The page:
I started teaching myself Linux server administration in 2005 with a pair of broken laptops that I fixed. I was fifteen years old at the time, and my family had just recently immigrated to the USA from the Philippines. Since then, I’ve followed along as software developers shifted from interacting with bare iron servers to operating entirely on third-party cloud computing infrastructures.
As internet-based businesses grow more interconnected and interdependent, the risks associated with security breaches and the unethical handling of data have also grown. I want to do my part to make sure that this revolutionary expansion in the use of networked data proceeds safely, ethically, and responsibly.
My experience gives me an inside perspective on how data is moved and stored, and on the challenges companies face in meeting privacy and security standards while keeping software products scalable, usable, and globally accessible.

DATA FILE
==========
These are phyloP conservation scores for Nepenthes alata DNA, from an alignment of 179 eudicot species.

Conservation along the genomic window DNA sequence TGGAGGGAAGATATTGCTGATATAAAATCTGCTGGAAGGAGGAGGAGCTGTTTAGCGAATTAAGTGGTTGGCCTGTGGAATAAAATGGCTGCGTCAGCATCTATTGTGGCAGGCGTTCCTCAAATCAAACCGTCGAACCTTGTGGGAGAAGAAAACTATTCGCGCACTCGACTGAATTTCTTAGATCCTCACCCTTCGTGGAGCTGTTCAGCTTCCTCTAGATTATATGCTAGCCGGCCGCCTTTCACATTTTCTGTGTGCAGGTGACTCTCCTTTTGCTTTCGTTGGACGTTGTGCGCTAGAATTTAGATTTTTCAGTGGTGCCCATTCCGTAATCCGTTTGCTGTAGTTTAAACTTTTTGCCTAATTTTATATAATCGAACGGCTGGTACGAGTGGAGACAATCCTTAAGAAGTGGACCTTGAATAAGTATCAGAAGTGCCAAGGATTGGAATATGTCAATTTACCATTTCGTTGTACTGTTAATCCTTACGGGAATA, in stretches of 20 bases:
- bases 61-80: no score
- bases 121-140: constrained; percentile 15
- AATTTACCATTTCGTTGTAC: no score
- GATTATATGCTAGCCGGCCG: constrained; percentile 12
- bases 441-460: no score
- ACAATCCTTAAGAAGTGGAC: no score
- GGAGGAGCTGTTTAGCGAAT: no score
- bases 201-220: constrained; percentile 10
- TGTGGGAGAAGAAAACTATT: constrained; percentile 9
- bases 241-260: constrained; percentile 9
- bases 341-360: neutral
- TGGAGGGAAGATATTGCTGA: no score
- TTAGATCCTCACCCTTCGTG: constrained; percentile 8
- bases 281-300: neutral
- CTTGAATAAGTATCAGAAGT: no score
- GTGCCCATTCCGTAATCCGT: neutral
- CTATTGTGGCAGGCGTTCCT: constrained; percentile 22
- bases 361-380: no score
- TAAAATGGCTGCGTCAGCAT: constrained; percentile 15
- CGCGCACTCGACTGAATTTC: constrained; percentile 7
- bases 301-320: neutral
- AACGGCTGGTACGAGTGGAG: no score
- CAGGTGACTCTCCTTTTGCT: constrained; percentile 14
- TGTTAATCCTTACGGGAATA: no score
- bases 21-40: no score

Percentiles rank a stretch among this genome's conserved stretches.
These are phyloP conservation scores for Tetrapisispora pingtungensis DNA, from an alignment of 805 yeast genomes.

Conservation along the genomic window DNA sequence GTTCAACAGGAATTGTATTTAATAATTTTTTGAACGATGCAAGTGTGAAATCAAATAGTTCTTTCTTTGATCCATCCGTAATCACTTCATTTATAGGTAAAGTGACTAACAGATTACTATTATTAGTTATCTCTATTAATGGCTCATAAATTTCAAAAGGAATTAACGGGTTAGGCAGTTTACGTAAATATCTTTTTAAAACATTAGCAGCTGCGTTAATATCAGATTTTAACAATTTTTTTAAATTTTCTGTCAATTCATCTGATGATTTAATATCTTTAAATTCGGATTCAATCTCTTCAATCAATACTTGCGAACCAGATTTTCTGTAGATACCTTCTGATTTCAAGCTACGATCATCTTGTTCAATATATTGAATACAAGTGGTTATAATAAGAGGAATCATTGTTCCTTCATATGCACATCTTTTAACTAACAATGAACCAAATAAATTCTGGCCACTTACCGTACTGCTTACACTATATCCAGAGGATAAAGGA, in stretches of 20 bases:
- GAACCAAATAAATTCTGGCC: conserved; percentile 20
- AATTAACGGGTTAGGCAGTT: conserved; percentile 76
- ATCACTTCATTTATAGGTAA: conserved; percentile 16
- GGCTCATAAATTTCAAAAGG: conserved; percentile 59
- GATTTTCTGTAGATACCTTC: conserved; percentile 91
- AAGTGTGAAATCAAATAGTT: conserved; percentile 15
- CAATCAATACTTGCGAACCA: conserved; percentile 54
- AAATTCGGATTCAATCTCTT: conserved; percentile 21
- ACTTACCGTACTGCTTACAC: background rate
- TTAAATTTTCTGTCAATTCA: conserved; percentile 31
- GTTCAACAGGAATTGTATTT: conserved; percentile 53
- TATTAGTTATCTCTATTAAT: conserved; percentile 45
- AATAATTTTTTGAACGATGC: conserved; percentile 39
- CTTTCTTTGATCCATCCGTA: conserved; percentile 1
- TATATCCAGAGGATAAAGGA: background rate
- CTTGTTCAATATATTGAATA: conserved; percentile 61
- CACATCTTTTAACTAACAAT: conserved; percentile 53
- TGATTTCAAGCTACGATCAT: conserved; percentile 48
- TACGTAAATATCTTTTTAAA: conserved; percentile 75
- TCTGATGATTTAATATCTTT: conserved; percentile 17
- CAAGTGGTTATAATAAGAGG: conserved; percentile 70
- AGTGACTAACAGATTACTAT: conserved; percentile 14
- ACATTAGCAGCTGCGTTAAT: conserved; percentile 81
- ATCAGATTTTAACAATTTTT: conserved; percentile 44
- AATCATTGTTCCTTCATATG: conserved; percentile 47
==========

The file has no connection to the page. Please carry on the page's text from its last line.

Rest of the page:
Now, I am in law school to learn the regulatory and legal sides of the puzzle. I believe that combining my technical knowledge with legal expertise will position me well to make an impact in the world of digital privacy and cybersecurity law.
Besides cybersecurity law, I also want to pursue a specialty in immigration law. Being an immigrant myself, I know how difficult it can be to navigate the immigration system on your own, and so I want to be someone that immigrant families in need can turn to for aid and counsel.